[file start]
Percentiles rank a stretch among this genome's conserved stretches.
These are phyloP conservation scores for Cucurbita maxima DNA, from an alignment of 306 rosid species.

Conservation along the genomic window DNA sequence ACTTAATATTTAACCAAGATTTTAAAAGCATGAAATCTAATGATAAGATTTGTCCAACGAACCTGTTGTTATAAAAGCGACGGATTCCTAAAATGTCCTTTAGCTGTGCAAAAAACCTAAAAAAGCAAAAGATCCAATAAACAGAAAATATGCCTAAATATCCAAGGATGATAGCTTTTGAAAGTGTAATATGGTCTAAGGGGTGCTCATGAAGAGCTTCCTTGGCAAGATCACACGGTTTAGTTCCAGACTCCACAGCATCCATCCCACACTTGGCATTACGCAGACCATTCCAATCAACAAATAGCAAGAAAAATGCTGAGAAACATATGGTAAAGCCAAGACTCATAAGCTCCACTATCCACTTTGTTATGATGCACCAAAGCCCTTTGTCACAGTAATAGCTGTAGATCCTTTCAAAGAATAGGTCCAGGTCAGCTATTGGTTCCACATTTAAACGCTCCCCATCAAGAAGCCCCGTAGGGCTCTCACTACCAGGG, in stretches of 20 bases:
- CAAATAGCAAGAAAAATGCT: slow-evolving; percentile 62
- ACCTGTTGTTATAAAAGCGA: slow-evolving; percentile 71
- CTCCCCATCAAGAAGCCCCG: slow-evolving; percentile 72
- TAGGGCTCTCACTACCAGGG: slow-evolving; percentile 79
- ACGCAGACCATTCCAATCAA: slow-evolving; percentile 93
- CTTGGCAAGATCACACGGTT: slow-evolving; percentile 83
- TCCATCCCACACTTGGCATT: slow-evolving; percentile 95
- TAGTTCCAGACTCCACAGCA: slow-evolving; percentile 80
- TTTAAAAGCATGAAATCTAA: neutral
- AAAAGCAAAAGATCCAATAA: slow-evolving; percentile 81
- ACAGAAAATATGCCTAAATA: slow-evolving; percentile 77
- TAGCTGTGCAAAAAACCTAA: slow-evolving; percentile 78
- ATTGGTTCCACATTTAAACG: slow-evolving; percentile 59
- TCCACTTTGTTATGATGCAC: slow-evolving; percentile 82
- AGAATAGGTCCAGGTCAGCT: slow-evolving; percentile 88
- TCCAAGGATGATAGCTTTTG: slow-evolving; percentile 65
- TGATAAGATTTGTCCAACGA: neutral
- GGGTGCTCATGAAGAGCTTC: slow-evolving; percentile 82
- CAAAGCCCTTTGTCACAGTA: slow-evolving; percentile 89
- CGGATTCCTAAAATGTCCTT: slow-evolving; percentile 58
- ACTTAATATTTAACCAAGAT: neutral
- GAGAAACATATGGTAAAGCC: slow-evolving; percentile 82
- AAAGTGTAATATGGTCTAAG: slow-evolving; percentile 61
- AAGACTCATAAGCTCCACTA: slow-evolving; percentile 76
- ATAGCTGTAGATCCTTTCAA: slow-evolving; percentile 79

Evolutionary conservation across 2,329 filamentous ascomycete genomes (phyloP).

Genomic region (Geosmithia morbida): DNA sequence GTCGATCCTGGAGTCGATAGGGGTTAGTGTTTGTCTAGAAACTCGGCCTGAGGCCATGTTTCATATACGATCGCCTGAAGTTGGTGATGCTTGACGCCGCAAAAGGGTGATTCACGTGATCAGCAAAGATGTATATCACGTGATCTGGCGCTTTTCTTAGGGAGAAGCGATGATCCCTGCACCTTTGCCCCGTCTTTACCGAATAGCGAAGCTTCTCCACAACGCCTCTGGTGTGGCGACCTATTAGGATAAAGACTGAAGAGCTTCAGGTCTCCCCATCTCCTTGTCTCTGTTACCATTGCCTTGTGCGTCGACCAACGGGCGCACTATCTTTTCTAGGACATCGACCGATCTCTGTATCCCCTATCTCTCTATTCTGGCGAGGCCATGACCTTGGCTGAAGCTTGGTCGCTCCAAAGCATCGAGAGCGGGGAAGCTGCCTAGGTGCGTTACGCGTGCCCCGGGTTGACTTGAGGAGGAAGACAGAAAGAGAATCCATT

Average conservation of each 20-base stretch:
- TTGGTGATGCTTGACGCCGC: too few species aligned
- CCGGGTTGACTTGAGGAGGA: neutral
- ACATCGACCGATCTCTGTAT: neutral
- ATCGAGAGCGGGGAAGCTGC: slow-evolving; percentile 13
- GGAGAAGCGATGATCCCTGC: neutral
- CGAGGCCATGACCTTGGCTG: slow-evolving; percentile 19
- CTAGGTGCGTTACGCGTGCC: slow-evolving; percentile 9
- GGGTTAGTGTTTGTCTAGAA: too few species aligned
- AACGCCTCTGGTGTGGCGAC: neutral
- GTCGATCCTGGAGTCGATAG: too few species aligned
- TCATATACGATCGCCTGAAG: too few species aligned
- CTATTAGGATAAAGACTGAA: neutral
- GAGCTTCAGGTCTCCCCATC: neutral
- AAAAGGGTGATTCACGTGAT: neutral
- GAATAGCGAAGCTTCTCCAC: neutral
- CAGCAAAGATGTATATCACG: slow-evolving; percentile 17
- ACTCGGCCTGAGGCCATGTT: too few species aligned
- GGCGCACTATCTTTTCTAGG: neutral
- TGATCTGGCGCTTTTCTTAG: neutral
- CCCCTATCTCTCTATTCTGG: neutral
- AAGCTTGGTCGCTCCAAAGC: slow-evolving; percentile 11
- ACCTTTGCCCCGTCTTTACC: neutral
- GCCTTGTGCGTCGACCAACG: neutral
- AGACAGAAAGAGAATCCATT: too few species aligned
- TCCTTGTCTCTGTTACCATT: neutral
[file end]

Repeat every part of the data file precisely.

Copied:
Percentiles rank a stretch among this genome's conserved stretches.
These are phyloP conservation scores for Cucurbita maxima DNA, from an alignment of 306 rosid species.

Conservation along the genomic window DNA sequence ACTTAATATTTAACCAAGATTTTAAAAGCATGAAATCTAATGATAAGATTTGTCCAACGAACCTGTTGTTATAAAAGCGACGGATTCCTAAAATGTCCTTTAGCTGTGCAAAAAACCTAAAAAAGCAAAAGATCCAATAAACAGAAAATATGCCTAAATATCCAAGGATGATAGCTTTTGAAAGTGTAATATGGTCTAAGGGGTGCTCATGAAGAGCTTCCTTGGCAAGATCACACGGTTTAGTTCCAGACTCCACAGCATCCATCCCACACTTGGCATTACGCAGACCATTCCAATCAACAAATAGCAAGAAAAATGCTGAGAAACATATGGTAAAGCCAAGACTCATAAGCTCCACTATCCACTTTGTTATGATGCACCAAAGCCCTTTGTCACAGTAATAGCTGTAGATCCTTTCAAAGAATAGGTCCAGGTCAGCTATTGGTTCCACATTTAAACGCTCCCCATCAAGAAGCCCCGTAGGGCTCTCACTACCAGGG, in stretches of 20 bases:
- CAAATAGCAAGAAAAATGCT: slow-evolving; percentile 62
- ACCTGTTGTTATAAAAGCGA: slow-evolving; percentile 71
- CTCCCCATCAAGAAGCCCCG: slow-evolving; percentile 72
- TAGGGCTCTCACTACCAGGG: slow-evolving; percentile 79
- ACGCAGACCATTCCAATCAA: slow-evolving; percentile 93
- CTTGGCAAGATCACACGGTT: slow-evolving; percentile 83
- TCCATCCCACACTTGGCATT: slow-evolving; percentile 95
- TAGTTCCAGACTCCACAGCA: slow-evolving; percentile 80
- TTTAAAAGCATGAAATCTAA: neutral
- AAAAGCAAAAGATCCAATAA: slow-evolving; percentile 81
- ACAGAAAATATGCCTAAATA: slow-evolving; percentile 77
- TAGCTGTGCAAAAAACCTAA: slow-evolving; percentile 78
- ATTGGTTCCACATTTAAACG: slow-evolving; percentile 59
- TCCACTTTGTTATGATGCAC: slow-evolving; percentile 82
- AGAATAGGTCCAGGTCAGCT: slow-evolving; percentile 88
- TCCAAGGATGATAGCTTTTG: slow-evolving; percentile 65
- TGATAAGATTTGTCCAACGA: neutral
- GGGTGCTCATGAAGAGCTTC: slow-evolving; percentile 82
- CAAAGCCCTTTGTCACAGTA: slow-evolving; percentile 89
- CGGATTCCTAAAATGTCCTT: slow-evolving; percentile 58
- ACTTAATATTTAACCAAGAT: neutral
- GAGAAACATATGGTAAAGCC: slow-evolving; percentile 82
- AAAGTGTAATATGGTCTAAG: slow-evolving; percentile 61
- AAGACTCATAAGCTCCACTA: slow-evolving; percentile 76
- ATAGCTGTAGATCCTTTCAA: slow-evolving; percentile 79

Evolutionary conservation across 2,329 filamentous ascomycete genomes (phyloP).

Genomic region (Geosmithia morbida): DNA sequence GTCGATCCTGGAGTCGATAGGGGTTAGTGTTTGTCTAGAAACTCGGCCTGAGGCCATGTTTCATATACGATCGCCTGAAGTTGGTGATGCTTGACGCCGCAAAAGGGTGATTCACGTGATCAGCAAAGATGTATATCACGTGATCTGGCGCTTTTCTTAGGGAGAAGCGATGATCCCTGCACCTTTGCCCCGTCTTTACCGAATAGCGAAGCTTCTCCACAACGCCTCTGGTGTGGCGACCTATTAGGATAAAGACTGAAGAGCTTCAGGTCTCCCCATCTCCTTGTCTCTGTTACCATTGCCTTGTGCGTCGACCAACGGGCGCACTATCTTTTCTAGGACATCGACCGATCTCTGTATCCCCTATCTCTCTATTCTGGCGAGGCCATGACCTTGGCTGAAGCTTGGTCGCTCCAAAGCATCGAGAGCGGGGAAGCTGCCTAGGTGCGTTACGCGTGCCCCGGGTTGACTTGAGGAGGAAGACAGAAAGAGAATCCATT

Average conservation of each 20-base stretch:
- TTGGTGATGCTTGACGCCGC: too few species aligned
- CCGGGTTGACTTGAGGAGGA: neutral
- ACATCGACCGATCTCTGTAT: neutral
- ATCGAGAGCGGGGAAGCTGC: slow-evolving; percentile 13
- GGAGAAGCGATGATCCCTGC: neutral
- CGAGGCCATGACCTTGGCTG: slow-evolving; percentile 19
- CTAGGTGCGTTACGCGTGCC: slow-evolving; percentile 9
- GGGTTAGTGTTTGTCTAGAA: too few species aligned
- AACGCCTCTGGTGTGGCGAC: neutral
- GTCGATCCTGGAGTCGATAG: too few species aligned
- TCATATACGATCGCCTGAAG: too few species aligned
- CTATTAGGATAAAGACTGAA: neutral
- GAGCTTCAGGTCTCCCCATC: neutral
- AAAAGGGTGATTCACGTGAT: neutral
- GAATAGCGAAGCTTCTCCAC: neutral
- CAGCAAAGATGTATATCACG: slow-evolving; percentile 17
- ACTCGGCCTGAGGCCATGTT: too few species aligned
- GGCGCACTATCTTTTCTAGG: neutral
- TGATCTGGCGCTTTTCTTAG: neutral
- CCCCTATCTCTCTATTCTGG: neutral
- AAGCTTGGTCGCTCCAAAGC: slow-evolving; percentile 11
- ACCTTTGCCCCGTCTTTACC: neutral
- GCCTTGTGCGTCGACCAACG: neutral
- AGACAGAAAGAGAATCCATT: too few species aligned
- TCCTTGTCTCTGTTACCATT: neutral